Having enquired via the online form about a particular car, I had to wait days for a reply. In contrast, when I used the contact form on the BMW site one evening, I received a call the next morning. 

Dealers need to make the most of leads generated online. 

If users are spending time researching cars on the website, then give them plenty of options for contacting a dealer about a car, to book a test drive etc. 

Honda provides a good example here, with a pop up that appeared after I had spent some time on the site. Some may consider it intrusive but it does at least offer plenty of contact options, and using live chat is a great idea:

More usable websites / search tools

As I mentioned before on this blog, a lot of used car search tools are poorly designed and make the process harder than it needs to be. 

There are some good examples though, such as Honda's car search tool. It looks good, it's easy to use (though sliders could be better) and make it easy to edit and revise search parameters. 

Save car searches for later visits

The research process may take a while, so letting customers save a shortllst or search parameters makes it easier for them to pick up where they left off. 

Another good example here from Honda: 

I'd love to read your feedback on this topic. Which car brands or dealers have the most effective websites? What else could they improve? 

Graham Charlton

Published 6 September, 2011 by Graham Charlton

Graham Charlton is the former Editor-in-Chief at Econsultancy. Follow him on Twitter or connect via Linkedin or Google+

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Steve Davies

Good points Graham, especially the varying quality of used stock and pricing information between manufacturers.
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There's a couple of things that I'd draw your attention to from our experience of working in this sector;
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Firstly, online is not a single homogenous landscape for automotive brands. The operational silos are thoroughly entrenched with creative/ad spend picking up the bulk of the investment. Social media likewise operates mostly separate to PR and in my experience nobody owns the customer (and their potential yield) until the they become formally vested in the sales funnel.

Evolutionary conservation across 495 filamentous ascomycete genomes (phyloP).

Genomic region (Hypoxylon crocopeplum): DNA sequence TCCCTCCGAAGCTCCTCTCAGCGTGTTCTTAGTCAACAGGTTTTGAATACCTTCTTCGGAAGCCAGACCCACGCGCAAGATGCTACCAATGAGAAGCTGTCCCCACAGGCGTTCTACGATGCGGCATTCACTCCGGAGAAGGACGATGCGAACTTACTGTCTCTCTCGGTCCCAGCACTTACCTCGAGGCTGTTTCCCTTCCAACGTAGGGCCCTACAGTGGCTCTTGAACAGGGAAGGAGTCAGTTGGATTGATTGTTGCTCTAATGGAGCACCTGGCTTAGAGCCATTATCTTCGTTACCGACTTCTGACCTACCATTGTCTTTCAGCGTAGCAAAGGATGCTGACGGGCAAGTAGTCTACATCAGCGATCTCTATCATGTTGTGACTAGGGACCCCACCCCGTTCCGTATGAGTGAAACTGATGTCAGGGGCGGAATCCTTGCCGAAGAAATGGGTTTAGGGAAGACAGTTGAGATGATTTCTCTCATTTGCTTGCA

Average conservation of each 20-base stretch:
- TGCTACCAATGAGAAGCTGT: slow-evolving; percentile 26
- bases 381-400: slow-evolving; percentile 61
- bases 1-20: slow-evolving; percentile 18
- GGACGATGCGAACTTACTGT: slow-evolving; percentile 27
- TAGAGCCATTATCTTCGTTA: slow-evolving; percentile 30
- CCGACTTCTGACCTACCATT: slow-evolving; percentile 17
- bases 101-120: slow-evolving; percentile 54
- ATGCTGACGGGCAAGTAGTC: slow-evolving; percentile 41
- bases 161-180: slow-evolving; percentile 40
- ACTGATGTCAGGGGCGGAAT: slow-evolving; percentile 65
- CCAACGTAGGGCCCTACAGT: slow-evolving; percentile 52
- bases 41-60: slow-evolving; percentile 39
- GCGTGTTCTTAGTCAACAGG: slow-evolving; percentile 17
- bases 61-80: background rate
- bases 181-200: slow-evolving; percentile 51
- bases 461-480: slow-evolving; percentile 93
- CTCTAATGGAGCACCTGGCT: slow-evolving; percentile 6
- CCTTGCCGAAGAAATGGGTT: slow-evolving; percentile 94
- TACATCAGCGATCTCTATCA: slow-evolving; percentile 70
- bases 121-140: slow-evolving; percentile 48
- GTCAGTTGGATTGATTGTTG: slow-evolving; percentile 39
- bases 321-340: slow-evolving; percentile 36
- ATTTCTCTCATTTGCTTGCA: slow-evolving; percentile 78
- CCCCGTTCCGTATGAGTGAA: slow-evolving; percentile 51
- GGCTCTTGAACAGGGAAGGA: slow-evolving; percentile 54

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It's all well and good talking about the research and buying tools available to a customer, but I see no likelihood of buying becoming the preserve of a single channel and therefore the biggest improvement is likely to come from using online as an integrating mechanism to manage prospects through to completion (i.e. enabling a single-view of customers across touchpoints, building intimacy through knowledge of customers last actions etc). The industry is still a very long way away from this, partly due to its fragmented marketing and sales processes.
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Technology (i.e. online) will not solve this until the fundamental processes and those who govern them are fixed.
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The other element I found missing from the survey by Specific Media is the focus on product awareness ‘prior’ to research. In reality most buyers do not start with a blank sheet of paper, instead the follow a path of familiarity or lowest risk – hence some will buy a Ford because there’s a dealer nearby, or because a relative or friend says they’ve found them reliable and cost effective to run. Buyers who visit an automotive site will quickly be overcome by new information – much of which they don’t need to know, but which manufacturers use to differentiate their products often through the use of clever sounding acronyms – iVTEC, DCT, HDi FAP, PIP. Buyers feel like they’re studying for a degree in astrophysics when all they want is to buy a car which suits their needs.